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the whole. Then he stuffed the shell itself into his mouth. This act was not instinctive. It was the work of pure reason. Evidently his race was not familiar with the use of eggs and had acquired no instincts regarding them. He would do it better next time. Reason is an inefficient agent at first, a weak tool; but when it is trained it becomes an agent more valuable and more powerful than any instinct. The monkey Jocko tried to eat the egg offered him in much the same way that Bob did, but not liking the taste he threw it away. The confusion of highly perfected instinct with intellect is very common in popular discussions. Instinct grows weak and less accurate in its automatic obedience as the intellect becomes available in its place. Intellect and instinct as well as all other nervous processes are outgrowths from the simple reflex response to external conditions. But instinct insures a single definite response to the corresponding stimulus. The intellect has a choice of responses. In its lower stages it is vacillating and ineffective; but as its development goes on it becomes alert and adequate to the varied conditions of life. It grows with the need for improvement. It will therefore become impossible for the complexity of life to outgrow the adequacy of man to adapt himself to its conditions. Many animals currently believed to be of high intelligence are not so. The fur seal, for example, finds its way back from the long swim of two or three thousand miles through a foggy and stormy sea, and is never too late or too early in arrival. The female fur seal goes two hundred miles to her feeding grounds in summer, leaving the pup on the shore. After a week or two she returns to find him within a few rods of the rocks where she had left him. Both mother and young know each other by call and by odor, and neither is ever mistaken though ten thousand other pups and other mothers occupy the same rookery. But this is not intelligence. It is simply instinct, because it has no element of choice in it. Whatever its ancestors were forced to do the fur seal does to perfection. Its instincts are perfect as clockwork, and the necessities of migration must keep them so. But if brought into new conditions it is dazed and stupid. It cannot choose when different lines of action are presented. The Bering Sea Commission of 1896 made an experiment

on the possibility of separating the young male fur seals, or “killables,” from the old ones in the same band. The method was to drive them through a wooden chute or runway with two valvelike doors at the end. These animals can be driven like sheep, but to sort them in the way proposed proved impossible. The most experienced males would beat their noses against a closed door, if they had seen a seal before them pass through it. That this door had been shut and another opened beside it passed their comprehension. They could not choose the new direction. In like manner a male fur seal will watch the killing and skinning of his mates with perfect composure. He will sniff at their blood with languid curiosity; so long as it is not his own it does not matter. That his own blood may flow out on the ground in a minute or two he cannot foresee.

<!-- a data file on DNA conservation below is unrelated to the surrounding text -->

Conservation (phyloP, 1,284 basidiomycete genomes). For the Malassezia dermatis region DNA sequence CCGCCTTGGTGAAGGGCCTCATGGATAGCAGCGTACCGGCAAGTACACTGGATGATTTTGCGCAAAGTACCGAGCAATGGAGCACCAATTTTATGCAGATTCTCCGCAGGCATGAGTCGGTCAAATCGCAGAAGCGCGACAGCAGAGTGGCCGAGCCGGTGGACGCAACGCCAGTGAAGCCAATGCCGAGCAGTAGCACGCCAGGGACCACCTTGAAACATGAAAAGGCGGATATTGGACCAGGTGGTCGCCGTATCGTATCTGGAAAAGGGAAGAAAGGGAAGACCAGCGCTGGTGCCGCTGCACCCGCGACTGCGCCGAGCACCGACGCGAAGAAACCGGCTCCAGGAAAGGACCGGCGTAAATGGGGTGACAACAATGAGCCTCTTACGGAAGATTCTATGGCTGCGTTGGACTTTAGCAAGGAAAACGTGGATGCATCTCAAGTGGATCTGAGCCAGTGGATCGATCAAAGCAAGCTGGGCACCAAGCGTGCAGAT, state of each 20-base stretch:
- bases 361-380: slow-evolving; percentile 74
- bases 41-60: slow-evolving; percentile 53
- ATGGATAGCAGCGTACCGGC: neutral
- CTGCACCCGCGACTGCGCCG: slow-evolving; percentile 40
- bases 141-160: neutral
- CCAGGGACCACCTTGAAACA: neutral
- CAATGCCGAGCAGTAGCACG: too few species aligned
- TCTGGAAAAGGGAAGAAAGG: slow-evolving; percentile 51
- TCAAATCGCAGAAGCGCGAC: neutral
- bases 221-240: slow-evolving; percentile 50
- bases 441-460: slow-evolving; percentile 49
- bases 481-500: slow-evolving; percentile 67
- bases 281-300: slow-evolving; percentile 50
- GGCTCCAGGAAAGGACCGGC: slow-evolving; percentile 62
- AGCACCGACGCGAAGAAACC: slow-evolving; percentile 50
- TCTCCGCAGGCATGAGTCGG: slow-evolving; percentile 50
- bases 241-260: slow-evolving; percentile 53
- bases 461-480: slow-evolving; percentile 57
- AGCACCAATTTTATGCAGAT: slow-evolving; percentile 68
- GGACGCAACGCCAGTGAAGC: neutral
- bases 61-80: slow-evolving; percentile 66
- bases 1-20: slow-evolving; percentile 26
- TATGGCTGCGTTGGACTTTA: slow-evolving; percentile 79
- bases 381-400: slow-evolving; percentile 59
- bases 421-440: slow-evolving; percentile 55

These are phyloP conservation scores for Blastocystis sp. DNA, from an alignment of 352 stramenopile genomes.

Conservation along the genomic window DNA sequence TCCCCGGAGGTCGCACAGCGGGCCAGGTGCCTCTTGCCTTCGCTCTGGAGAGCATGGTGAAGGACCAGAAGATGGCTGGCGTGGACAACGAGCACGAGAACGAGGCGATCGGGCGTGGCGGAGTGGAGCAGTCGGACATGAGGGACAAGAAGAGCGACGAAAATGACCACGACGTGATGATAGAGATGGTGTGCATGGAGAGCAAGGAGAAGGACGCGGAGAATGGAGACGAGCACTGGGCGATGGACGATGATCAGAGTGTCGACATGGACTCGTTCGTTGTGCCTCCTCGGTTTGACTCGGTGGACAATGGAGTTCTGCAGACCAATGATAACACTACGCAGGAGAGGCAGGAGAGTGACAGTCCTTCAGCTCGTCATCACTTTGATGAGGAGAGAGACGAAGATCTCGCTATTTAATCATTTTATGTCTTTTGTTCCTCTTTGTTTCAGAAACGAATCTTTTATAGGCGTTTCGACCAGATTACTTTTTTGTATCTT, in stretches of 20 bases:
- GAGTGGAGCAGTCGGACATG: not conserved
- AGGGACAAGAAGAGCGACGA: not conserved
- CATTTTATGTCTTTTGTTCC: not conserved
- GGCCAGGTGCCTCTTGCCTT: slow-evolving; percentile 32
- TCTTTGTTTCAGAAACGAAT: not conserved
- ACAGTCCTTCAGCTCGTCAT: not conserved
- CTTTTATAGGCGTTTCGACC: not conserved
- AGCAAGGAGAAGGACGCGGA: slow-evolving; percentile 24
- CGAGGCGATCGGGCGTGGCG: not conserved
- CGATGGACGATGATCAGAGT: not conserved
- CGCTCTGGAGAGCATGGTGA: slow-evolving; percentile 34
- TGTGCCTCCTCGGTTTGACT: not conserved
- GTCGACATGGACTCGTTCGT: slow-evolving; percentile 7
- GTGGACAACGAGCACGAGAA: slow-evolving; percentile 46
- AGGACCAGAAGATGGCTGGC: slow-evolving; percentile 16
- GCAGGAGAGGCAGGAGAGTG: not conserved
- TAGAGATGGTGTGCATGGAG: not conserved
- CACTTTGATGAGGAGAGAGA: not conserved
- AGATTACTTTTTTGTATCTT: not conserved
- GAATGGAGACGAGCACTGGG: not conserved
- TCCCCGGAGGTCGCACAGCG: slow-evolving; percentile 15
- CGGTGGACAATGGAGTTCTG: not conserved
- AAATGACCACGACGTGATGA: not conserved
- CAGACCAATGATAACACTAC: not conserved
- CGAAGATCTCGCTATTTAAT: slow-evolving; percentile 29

Reason arises from the necessity for a choice among actions. It may arise as a clash among instincts which forces on the animal the necessity of choosing. A doe, for example, in a rich pasture has the instinct to feed. It hears the hounds and has the instinct to flee. Its fawn may be with her and it is her instinct to remain and protect it. This may be done in one of several ways. In proportion as the mother chooses wisely will be the fawn's chance of survival. Thus under difficult conditions, reason or choice among actions rises to the aid of the lower animals as well as man.

The word mind is popularly used in two different senses. In the biological sense mind is the sum total of all psychic changes, actions, and reactions. Under the head of psychic functions are included all operations of the nervous system as well as all functions of like nature which may exist in organisms without specialized nerve fibers or nerve cells. As thus defined mind would include all phenomena of irritability, and even plants have the rudiments of it. The operations of the mind in this sense need not be conscious. With the lower animals almost all of them are automatic and unconscious. With man most of them must be so. All functions of the sensorium, irritability, reflex action, instinct, reason, volition, are alike in essential nature though differing greatly in their degree of specialization.

In another sense the term mind is applied only to conscious reasoning or conscious volition. In this sense it is mainly an attribute of man, the lower animals showing it in